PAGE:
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Planning the Murder of Anne Boleyn (Hardback)

P&S History > British History P&S History > Royal History P&S History > Social History

By Caroline Angus
Imprint: Pen & Sword History
Pages: 248
Illustrations: 30 mono illustrations
ISBN: 9781399031868
Published: 30th August 2024


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Almost 500 years have passed since the death of Anne Boleyn, and yet, there has never been a suggestion she was guilty of the crimes which saw her executed. Attempts to muddy Anne’s reputation throughout history have not lessened her popularity nor convinced anyone she was an adulterer. But many myths surrounding Anne’s conviction for sleeping with George Boleyn, Henry Norris, Francis Weston, William Brereton, and Mark Smeaton have cropped up due to centuries of lies, slander, and misinformation from detractors.

One month after Anne was executed, the Convocation of Canterbury ratified the paperwork detailing her arrest, conviction, execution, and the annulment of the marriage between King Henry VIII and his second wife. As parliament had already ruled Anne’s only child, Princess Elizabeth, was no longer heir to the throne, all the paperwork surrounding the trial was destroyed. No trace of her charges, witness statements, evidence, or even Archbishop Thomas Cranmer’s reasoning for annulling the royal marriage survived the mass destruction. Everyone was supposed to forget Anne Boleyn and accept Queen Jane.

But why did Anne Boleyn ever need to die? King Henry had started little more than an infatuation with Jane Seymour in December 1535. Yet, many saw the opportunity to pounce, not to reduce Anne’s influence but to increase Princess Mary’s standing. As Vicegerent Thomas Cromwell and Ambassador Eustace Chapuys whispered of alliances in secret meetings, the Catholic nobility and the White Roses began to hatch their plan to restore the king’s daughter, Princess Mary, to her rightful place at court. Just as Katharine of Aragon died, Anne Boleyn felt secure as England’s queen, only to find that her adversary’s death would soon bring on her own.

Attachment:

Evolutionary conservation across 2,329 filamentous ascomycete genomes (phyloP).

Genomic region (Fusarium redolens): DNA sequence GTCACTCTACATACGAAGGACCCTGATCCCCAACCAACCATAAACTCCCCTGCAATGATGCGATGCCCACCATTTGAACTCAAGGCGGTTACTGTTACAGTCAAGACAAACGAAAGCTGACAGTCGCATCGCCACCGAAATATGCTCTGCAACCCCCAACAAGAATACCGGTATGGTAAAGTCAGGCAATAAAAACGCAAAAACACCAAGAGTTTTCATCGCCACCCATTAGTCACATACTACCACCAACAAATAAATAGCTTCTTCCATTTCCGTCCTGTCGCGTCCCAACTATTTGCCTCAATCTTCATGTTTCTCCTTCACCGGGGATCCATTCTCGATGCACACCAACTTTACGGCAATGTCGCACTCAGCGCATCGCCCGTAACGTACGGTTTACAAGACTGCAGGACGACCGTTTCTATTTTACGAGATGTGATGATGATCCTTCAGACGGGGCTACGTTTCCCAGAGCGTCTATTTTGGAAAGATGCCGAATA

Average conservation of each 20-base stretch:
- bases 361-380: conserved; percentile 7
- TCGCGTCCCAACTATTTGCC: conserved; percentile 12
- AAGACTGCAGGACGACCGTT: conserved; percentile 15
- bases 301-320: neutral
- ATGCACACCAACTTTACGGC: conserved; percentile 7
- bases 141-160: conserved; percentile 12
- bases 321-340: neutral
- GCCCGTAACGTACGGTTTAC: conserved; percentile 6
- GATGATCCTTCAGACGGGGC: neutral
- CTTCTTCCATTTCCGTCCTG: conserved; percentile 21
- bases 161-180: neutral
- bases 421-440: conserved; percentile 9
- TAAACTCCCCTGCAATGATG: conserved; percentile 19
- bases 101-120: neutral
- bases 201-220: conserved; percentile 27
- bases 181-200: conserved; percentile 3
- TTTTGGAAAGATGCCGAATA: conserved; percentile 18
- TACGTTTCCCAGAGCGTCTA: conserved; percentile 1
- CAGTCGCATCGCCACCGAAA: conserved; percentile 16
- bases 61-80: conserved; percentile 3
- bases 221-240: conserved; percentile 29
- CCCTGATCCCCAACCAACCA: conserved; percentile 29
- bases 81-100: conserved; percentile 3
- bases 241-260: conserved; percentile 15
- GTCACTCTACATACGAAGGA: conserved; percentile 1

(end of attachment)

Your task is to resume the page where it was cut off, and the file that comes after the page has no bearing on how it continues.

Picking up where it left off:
Why did political and religious enemies of Thomas Cromwell seek him in the months leading to Anne’s death, expecting his co-operation to restore Princess Mary? Did Jane Seymour have any significance and why did King Henry and Thomas Cromwell get into a public shouting match at a dinner party? The answers lie not in what evidence remains of court life in early 1536 but in the gaps left behind. None of the characters that played a role in Anne Boleyn’s death were strangers; all had connections, alliances and opportunities, and when their pasts and futures are laid together, we can see how a haphazard plan to end a queen’s life had almost nothing to do with her at all.

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About Caroline Angus

Caroline Angus is a New Zealand-based author raising four sons. Caroline studied history at Universitat de València, Spain, spending ten years dedicated to the Spanish Civil War and the resulting dictatorship. Caroline went on to study with King’s College London, specialising in Shakespeare and British royal history.
After a decade of writing fiction, including the Secrets of Spain series, focusing on the lives of Valencian interviewees between 1939 and 1975, and the more recent Queenmaker Trilogy, eleven years of Thomas Cromwell and his fictional attendant Nicòla Frescobaldi, Caroline is now creating non-fiction works on the surviving papers of Thomas Cromwell.

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Of the five Tudor monarchs, only one was ever born to rule. While much of King Henry VIII’s reign is centred on his reckless marriage choices, it was the foundations laid by Henry and Queen Katherine of Aragon that shaped the future of the crown. Among the suffering of five lost heirs, the royal couple placed all their hopes in the surviving Princess Mary. Her early life weaves a tale of promise, diplomacy, and pageantry never again seen in King Henry’s life, but a deep-rooted desire for a son, a legacy of his own scattered childhood, pushed Henry VIII to smother Mary’s chance to rule. An…

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